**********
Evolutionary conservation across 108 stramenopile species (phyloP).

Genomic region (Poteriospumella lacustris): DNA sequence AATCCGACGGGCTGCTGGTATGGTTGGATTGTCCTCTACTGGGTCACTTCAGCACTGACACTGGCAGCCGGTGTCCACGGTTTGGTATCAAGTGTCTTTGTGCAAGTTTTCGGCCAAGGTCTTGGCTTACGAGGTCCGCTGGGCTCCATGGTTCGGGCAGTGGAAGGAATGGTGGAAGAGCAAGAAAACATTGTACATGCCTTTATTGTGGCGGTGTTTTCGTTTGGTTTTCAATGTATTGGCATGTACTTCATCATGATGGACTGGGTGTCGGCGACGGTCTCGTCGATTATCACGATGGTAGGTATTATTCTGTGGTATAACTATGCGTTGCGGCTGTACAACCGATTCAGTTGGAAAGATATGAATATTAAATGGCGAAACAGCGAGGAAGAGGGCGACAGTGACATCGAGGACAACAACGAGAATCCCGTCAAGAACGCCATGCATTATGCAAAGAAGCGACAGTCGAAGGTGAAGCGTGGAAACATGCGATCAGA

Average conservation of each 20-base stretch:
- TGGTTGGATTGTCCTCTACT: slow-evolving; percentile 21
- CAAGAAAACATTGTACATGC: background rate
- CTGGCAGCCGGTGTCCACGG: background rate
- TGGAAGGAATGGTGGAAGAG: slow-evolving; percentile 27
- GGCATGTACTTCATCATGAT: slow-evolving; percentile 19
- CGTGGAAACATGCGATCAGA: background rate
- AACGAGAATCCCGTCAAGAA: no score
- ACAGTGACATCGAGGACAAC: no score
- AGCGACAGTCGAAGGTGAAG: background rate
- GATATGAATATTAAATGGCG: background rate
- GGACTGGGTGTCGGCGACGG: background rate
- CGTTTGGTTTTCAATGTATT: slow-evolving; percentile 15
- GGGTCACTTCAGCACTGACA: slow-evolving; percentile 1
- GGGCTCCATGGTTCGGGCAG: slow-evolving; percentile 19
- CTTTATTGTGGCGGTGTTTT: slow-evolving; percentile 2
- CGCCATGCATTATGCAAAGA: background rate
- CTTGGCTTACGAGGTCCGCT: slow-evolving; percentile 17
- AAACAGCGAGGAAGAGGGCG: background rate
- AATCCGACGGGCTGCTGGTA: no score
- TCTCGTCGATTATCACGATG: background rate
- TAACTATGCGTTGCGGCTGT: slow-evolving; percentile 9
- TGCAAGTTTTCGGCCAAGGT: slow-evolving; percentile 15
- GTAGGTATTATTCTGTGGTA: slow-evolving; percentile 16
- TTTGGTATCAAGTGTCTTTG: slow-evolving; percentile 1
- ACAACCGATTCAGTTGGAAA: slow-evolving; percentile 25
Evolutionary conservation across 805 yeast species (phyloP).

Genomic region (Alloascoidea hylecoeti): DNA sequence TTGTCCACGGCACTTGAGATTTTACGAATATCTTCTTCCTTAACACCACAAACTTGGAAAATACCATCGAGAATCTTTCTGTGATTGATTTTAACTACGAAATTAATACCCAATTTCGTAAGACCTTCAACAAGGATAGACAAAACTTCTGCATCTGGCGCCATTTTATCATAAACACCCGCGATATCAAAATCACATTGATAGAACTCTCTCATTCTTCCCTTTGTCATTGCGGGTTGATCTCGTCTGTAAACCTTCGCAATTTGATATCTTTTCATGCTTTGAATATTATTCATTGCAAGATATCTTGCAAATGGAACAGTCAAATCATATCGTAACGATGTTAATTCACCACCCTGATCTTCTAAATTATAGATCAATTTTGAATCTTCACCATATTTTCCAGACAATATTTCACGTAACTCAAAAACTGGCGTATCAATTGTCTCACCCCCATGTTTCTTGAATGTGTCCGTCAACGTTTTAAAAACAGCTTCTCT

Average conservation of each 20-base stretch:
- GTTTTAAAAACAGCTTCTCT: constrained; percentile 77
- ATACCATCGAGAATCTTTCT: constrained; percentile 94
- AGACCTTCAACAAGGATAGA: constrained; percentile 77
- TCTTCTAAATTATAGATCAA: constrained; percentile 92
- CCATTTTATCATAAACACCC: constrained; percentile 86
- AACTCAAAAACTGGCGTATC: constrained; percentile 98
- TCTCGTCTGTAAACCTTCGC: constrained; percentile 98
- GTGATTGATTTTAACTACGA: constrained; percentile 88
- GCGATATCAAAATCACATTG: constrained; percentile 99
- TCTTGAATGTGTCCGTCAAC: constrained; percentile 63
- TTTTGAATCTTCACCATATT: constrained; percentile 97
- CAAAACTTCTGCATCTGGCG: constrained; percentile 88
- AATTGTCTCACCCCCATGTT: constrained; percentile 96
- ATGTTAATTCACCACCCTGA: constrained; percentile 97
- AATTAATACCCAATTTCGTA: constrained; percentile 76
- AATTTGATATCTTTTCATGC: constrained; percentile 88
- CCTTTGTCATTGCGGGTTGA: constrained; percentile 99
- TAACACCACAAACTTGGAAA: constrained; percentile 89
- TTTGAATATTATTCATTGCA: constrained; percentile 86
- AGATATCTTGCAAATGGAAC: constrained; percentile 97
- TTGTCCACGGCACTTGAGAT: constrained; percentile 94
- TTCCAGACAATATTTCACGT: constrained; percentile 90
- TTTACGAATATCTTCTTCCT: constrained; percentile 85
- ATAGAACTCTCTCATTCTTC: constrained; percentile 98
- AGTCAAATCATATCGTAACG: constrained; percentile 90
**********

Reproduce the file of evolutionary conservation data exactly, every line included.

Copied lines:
Evolutionary conservation across 108 stramenopile species (phyloP).

Genomic region (Poteriospumella lacustris): DNA sequence AATCCGACGGGCTGCTGGTATGGTTGGATTGTCCTCTACTGGGTCACTTCAGCACTGACACTGGCAGCCGGTGTCCACGGTTTGGTATCAAGTGTCTTTGTGCAAGTTTTCGGCCAAGGTCTTGGCTTACGAGGTCCGCTGGGCTCCATGGTTCGGGCAGTGGAAGGAATGGTGGAAGAGCAAGAAAACATTGTACATGCCTTTATTGTGGCGGTGTTTTCGTTTGGTTTTCAATGTATTGGCATGTACTTCATCATGATGGACTGGGTGTCGGCGACGGTCTCGTCGATTATCACGATGGTAGGTATTATTCTGTGGTATAACTATGCGTTGCGGCTGTACAACCGATTCAGTTGGAAAGATATGAATATTAAATGGCGAAACAGCGAGGAAGAGGGCGACAGTGACATCGAGGACAACAACGAGAATCCCGTCAAGAACGCCATGCATTATGCAAAGAAGCGACAGTCGAAGGTGAAGCGTGGAAACATGCGATCAGA

Average conservation of each 20-base stretch:
- TGGTTGGATTGTCCTCTACT: slow-evolving; percentile 21
- CAAGAAAACATTGTACATGC: background rate
- CTGGCAGCCGGTGTCCACGG: background rate
- TGGAAGGAATGGTGGAAGAG: slow-evolving; percentile 27
- GGCATGTACTTCATCATGAT: slow-evolving; percentile 19
- CGTGGAAACATGCGATCAGA: background rate
- AACGAGAATCCCGTCAAGAA: no score
- ACAGTGACATCGAGGACAAC: no score
- AGCGACAGTCGAAGGTGAAG: background rate
- GATATGAATATTAAATGGCG: background rate
- GGACTGGGTGTCGGCGACGG: background rate
- CGTTTGGTTTTCAATGTATT: slow-evolving; percentile 15
- GGGTCACTTCAGCACTGACA: slow-evolving; percentile 1
- GGGCTCCATGGTTCGGGCAG: slow-evolving; percentile 19
- CTTTATTGTGGCGGTGTTTT: slow-evolving; percentile 2
- CGCCATGCATTATGCAAAGA: background rate
- CTTGGCTTACGAGGTCCGCT: slow-evolving; percentile 17
- AAACAGCGAGGAAGAGGGCG: background rate
- AATCCGACGGGCTGCTGGTA: no score
- TCTCGTCGATTATCACGATG: background rate
- TAACTATGCGTTGCGGCTGT: slow-evolving; percentile 9
- TGCAAGTTTTCGGCCAAGGT: slow-evolving; percentile 15
- GTAGGTATTATTCTGTGGTA: slow-evolving; percentile 16
- TTTGGTATCAAGTGTCTTTG: slow-evolving; percentile 1
- ACAACCGATTCAGTTGGAAA: slow-evolving; percentile 25
Evolutionary conservation across 805 yeast species (phyloP).

Genomic region (Alloascoidea hylecoeti): DNA sequence TTGTCCACGGCACTTGAGATTTTACGAATATCTTCTTCCTTAACACCACAAACTTGGAAAATACCATCGAGAATCTTTCTGTGATTGATTTTAACTACGAAATTAATACCCAATTTCGTAAGACCTTCAACAAGGATAGACAAAACTTCTGCATCTGGCGCCATTTTATCATAAACACCCGCGATATCAAAATCACATTGATAGAACTCTCTCATTCTTCCCTTTGTCATTGCGGGTTGATCTCGTCTGTAAACCTTCGCAATTTGATATCTTTTCATGCTTTGAATATTATTCATTGCAAGATATCTTGCAAATGGAACAGTCAAATCATATCGTAACGATGTTAATTCACCACCCTGATCTTCTAAATTATAGATCAATTTTGAATCTTCACCATATTTTCCAGACAATATTTCACGTAACTCAAAAACTGGCGTATCAATTGTCTCACCCCCATGTTTCTTGAATGTGTCCGTCAACGTTTTAAAAACAGCTTCTCT

Average conservation of each 20-base stretch:
- GTTTTAAAAACAGCTTCTCT: constrained; percentile 77
- ATACCATCGAGAATCTTTCT: constrained; percentile 94
- AGACCTTCAACAAGGATAGA: constrained; percentile 77
- TCTTCTAAATTATAGATCAA: constrained; percentile 92
- CCATTTTATCATAAACACCC: constrained; percentile 86
- AACTCAAAAACTGGCGTATC: constrained; percentile 98
- TCTCGTCTGTAAACCTTCGC: constrained; percentile 98
- GTGATTGATTTTAACTACGA: constrained; percentile 88
- GCGATATCAAAATCACATTG: constrained; percentile 99
- TCTTGAATGTGTCCGTCAAC: constrained; percentile 63
- TTTTGAATCTTCACCATATT: constrained; percentile 97
- CAAAACTTCTGCATCTGGCG: constrained; percentile 88
- AATTGTCTCACCCCCATGTT: constrained; percentile 96
- ATGTTAATTCACCACCCTGA: constrained; percentile 97
- AATTAATACCCAATTTCGTA: constrained; percentile 76
- AATTTGATATCTTTTCATGC: constrained; percentile 88
- CCTTTGTCATTGCGGGTTGA: constrained; percentile 99
- TAACACCACAAACTTGGAAA: constrained; percentile 89
- TTTGAATATTATTCATTGCA: constrained; percentile 86
- AGATATCTTGCAAATGGAAC: constrained; percentile 97
- TTGTCCACGGCACTTGAGAT: constrained; percentile 94
- TTCCAGACAATATTTCACGT: constrained; percentile 90
- TTTACGAATATCTTCTTCCT: constrained; percentile 85
- ATAGAACTCTCTCATTCTTC: constrained; percentile 98
- AGTCAAATCATATCGTAACG: constrained; percentile 90